Two bitten already in November

Two bitten already in November

A Singleton grandmother and Mandurah bouncer were both hospitalised after being bitten by venomous snakes.

Department of Parks and Wildlife officer Matthew Swan said snake encounters were on the rise.

‘When it comes to snakes, extra care should be taken when venturing outdoors, particularly near swamps, lakes and bush land,’ Mr Swan said.

‘Snakes will normally try to avoid humans, however people still need to be aware and take precautions, such as wearing long pants and enclosed shoes when walking along bush trails.’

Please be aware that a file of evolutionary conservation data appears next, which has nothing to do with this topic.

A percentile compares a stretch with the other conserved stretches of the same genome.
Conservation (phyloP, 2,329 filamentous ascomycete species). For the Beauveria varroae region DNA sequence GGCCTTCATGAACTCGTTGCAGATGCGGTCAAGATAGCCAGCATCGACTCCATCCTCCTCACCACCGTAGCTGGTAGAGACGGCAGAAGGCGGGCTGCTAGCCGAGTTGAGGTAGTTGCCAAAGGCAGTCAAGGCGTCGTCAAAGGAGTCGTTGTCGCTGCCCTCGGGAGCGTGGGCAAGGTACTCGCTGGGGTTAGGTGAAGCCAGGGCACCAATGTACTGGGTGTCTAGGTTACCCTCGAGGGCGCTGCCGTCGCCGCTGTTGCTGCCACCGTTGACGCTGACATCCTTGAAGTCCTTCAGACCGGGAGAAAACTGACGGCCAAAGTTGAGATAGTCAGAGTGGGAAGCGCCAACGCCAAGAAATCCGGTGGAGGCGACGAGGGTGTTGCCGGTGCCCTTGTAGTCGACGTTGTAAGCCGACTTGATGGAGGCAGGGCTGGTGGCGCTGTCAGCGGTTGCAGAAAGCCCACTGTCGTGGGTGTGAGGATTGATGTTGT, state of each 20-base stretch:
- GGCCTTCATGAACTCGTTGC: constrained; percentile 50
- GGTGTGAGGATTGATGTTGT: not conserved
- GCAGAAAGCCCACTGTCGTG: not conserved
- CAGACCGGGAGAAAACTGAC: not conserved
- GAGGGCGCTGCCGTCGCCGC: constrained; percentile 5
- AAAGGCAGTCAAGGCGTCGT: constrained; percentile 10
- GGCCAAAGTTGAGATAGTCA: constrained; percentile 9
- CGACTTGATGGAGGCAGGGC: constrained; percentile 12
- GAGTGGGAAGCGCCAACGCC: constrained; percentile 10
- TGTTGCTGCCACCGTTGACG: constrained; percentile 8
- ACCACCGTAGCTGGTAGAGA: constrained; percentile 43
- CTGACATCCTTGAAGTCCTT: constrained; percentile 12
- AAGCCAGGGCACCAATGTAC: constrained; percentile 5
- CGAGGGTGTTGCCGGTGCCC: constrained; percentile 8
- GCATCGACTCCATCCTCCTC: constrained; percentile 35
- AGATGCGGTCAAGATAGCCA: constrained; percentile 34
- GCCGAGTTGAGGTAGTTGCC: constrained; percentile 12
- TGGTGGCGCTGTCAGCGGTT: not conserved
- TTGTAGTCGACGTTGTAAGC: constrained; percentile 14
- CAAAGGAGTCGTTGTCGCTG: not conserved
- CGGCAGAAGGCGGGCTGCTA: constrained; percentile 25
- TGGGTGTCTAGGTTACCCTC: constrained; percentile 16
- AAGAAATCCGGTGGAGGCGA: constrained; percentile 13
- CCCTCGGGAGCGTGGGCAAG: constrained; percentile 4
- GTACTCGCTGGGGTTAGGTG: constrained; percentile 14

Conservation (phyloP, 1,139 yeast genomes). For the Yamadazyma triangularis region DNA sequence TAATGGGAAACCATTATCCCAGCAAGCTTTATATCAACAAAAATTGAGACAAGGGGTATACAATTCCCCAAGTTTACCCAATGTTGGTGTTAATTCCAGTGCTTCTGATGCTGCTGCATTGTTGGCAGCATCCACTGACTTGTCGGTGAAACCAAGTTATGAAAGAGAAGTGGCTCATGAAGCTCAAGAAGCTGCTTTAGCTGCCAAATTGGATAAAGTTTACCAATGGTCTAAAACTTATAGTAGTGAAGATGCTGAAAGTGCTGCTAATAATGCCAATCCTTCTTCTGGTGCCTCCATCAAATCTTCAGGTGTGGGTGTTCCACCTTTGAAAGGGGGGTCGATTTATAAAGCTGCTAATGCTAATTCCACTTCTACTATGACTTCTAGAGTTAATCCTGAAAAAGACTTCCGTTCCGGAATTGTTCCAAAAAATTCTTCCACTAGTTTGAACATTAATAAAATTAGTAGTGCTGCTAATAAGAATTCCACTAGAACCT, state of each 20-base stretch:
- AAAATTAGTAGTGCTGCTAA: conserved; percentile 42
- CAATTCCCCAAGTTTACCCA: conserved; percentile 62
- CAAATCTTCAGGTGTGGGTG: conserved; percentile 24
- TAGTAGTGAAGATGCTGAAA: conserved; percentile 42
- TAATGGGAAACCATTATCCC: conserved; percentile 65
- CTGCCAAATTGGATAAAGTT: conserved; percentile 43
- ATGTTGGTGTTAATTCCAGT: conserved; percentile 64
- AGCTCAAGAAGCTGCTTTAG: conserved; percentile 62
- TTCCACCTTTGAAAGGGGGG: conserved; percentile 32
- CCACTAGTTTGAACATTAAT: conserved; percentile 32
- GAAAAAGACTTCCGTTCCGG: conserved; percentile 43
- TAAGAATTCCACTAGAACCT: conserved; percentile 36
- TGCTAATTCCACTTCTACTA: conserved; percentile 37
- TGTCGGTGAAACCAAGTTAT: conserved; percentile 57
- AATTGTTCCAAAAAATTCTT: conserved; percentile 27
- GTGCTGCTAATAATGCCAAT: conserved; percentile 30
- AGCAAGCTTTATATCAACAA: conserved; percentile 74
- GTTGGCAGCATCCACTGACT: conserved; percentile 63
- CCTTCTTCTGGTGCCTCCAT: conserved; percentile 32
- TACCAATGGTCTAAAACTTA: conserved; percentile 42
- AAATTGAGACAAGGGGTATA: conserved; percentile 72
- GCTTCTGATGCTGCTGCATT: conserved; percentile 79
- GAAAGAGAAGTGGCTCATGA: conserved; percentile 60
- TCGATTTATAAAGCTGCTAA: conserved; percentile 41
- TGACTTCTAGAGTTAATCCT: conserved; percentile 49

Mr Swan said most snake bites occurred when people tried to catch or kill the reptile.

He also urged dog owners to take extra care when walking their dogs near wetlands and bushland areas because they rarely survived a venomous snake bite.

‘Residents can also reduce the risk of having a snake in their backyard by keeping their property clear of long grass and discarded household rubbish and building materials, which provide snakes with shelter,’ Mr Swan said. ‘Outdoor aviaries often attract snakes, and keeping the aviaries and their surrounding areas free from discarded bird seed would deter snakes’ favourite prey ” rats and mice.’

If you see a snake on your property, call 9474 9055.